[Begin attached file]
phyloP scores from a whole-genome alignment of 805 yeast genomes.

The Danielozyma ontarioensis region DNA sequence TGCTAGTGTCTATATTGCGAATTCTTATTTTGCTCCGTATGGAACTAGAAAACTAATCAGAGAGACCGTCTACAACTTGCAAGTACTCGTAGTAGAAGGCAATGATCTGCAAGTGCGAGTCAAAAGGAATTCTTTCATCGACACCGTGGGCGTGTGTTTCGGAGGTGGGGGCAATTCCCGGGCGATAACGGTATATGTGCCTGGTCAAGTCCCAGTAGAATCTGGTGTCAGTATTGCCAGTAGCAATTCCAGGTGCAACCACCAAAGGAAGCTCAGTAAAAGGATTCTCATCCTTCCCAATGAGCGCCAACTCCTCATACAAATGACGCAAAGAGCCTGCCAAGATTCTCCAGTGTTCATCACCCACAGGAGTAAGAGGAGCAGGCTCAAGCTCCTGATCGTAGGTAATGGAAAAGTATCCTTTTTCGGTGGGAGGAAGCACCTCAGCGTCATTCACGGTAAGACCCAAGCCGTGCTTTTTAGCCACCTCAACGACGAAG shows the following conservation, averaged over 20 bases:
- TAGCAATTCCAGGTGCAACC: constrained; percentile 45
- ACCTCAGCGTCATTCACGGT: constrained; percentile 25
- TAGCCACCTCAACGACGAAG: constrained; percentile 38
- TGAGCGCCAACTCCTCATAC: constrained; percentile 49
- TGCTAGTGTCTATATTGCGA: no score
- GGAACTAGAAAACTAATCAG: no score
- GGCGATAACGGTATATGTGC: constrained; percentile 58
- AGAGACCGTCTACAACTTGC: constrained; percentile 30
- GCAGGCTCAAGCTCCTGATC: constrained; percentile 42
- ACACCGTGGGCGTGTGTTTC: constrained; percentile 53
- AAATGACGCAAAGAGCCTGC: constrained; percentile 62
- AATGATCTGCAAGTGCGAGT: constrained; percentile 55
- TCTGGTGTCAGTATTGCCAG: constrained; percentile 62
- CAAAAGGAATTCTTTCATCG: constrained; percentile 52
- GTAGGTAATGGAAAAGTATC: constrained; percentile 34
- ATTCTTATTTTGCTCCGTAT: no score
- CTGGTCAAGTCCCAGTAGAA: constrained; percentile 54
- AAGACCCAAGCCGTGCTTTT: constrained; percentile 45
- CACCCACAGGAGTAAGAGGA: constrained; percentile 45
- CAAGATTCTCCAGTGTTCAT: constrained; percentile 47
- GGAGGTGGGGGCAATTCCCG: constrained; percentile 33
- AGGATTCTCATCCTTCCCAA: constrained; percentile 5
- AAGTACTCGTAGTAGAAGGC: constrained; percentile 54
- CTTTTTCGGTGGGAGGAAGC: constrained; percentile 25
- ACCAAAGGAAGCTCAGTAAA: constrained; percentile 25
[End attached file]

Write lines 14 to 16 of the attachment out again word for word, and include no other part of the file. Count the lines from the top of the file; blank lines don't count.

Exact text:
- AATGATCTGCAAGTGCGAGT: constrained; percentile 55
- TCTGGTGTCAGTATTGCCAG: constrained; percentile 62
- CAAAAGGAATTCTTTCATCG: constrained; percentile 52